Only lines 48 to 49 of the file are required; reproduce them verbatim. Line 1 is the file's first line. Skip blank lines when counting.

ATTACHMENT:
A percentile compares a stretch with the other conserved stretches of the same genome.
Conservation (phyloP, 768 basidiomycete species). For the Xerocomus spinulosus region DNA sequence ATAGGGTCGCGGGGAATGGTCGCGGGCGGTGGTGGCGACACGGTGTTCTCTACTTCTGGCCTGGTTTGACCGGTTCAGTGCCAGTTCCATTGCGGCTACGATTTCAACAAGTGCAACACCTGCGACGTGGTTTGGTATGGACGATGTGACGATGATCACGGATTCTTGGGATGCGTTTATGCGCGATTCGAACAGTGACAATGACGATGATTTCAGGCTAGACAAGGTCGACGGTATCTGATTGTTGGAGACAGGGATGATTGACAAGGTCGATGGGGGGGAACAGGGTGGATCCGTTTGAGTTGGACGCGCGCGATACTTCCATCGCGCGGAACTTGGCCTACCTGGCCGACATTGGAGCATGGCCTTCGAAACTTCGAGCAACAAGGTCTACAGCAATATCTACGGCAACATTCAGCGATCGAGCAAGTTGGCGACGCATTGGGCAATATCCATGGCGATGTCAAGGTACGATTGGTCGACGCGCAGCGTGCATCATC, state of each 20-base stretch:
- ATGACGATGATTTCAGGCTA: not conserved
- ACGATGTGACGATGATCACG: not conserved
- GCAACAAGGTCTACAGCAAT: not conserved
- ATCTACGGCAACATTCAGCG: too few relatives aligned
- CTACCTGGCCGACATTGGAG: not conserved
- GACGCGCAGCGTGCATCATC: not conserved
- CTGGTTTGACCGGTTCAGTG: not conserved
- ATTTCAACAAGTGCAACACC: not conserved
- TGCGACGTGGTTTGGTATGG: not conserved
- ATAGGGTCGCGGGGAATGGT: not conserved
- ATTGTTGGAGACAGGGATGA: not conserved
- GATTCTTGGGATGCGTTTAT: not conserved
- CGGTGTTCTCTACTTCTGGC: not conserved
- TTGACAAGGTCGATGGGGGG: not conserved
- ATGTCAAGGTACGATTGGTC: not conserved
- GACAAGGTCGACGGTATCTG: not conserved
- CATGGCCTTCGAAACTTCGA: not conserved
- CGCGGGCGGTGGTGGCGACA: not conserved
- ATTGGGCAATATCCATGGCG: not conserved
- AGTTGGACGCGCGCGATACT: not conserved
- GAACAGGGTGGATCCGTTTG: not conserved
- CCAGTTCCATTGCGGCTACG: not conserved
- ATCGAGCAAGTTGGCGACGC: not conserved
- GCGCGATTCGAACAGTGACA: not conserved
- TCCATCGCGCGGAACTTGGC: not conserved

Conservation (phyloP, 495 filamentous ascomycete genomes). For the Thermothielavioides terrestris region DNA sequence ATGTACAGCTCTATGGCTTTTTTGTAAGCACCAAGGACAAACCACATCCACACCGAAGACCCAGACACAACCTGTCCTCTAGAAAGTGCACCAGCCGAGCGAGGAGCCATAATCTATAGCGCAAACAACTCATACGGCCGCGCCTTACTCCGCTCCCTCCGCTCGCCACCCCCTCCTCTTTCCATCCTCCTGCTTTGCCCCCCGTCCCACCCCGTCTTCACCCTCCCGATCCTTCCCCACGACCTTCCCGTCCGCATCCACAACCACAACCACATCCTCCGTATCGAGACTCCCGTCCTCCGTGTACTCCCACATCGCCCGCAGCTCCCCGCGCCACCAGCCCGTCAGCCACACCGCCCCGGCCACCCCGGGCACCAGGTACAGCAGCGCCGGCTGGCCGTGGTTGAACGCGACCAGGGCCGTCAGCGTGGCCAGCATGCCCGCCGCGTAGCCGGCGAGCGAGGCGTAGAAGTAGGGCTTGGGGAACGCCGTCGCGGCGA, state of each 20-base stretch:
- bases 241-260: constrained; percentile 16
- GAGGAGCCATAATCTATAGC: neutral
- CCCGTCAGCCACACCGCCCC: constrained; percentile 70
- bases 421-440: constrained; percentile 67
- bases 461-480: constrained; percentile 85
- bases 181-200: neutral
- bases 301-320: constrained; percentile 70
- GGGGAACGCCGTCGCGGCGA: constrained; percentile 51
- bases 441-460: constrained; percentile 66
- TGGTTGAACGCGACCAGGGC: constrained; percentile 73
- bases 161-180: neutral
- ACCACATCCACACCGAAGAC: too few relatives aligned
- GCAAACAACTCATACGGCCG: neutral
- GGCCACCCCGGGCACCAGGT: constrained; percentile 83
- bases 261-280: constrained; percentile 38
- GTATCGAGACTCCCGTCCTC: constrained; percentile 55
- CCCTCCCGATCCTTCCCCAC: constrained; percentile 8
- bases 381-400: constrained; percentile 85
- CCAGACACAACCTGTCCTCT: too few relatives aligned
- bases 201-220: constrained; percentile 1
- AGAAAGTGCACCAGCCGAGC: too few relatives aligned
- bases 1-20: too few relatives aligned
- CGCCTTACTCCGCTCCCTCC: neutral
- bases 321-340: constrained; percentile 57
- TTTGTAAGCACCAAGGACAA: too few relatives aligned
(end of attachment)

- bases 201-220: constrained; percentile 1
- AGAAAGTGCACCAGCCGAGC: too few relatives aligned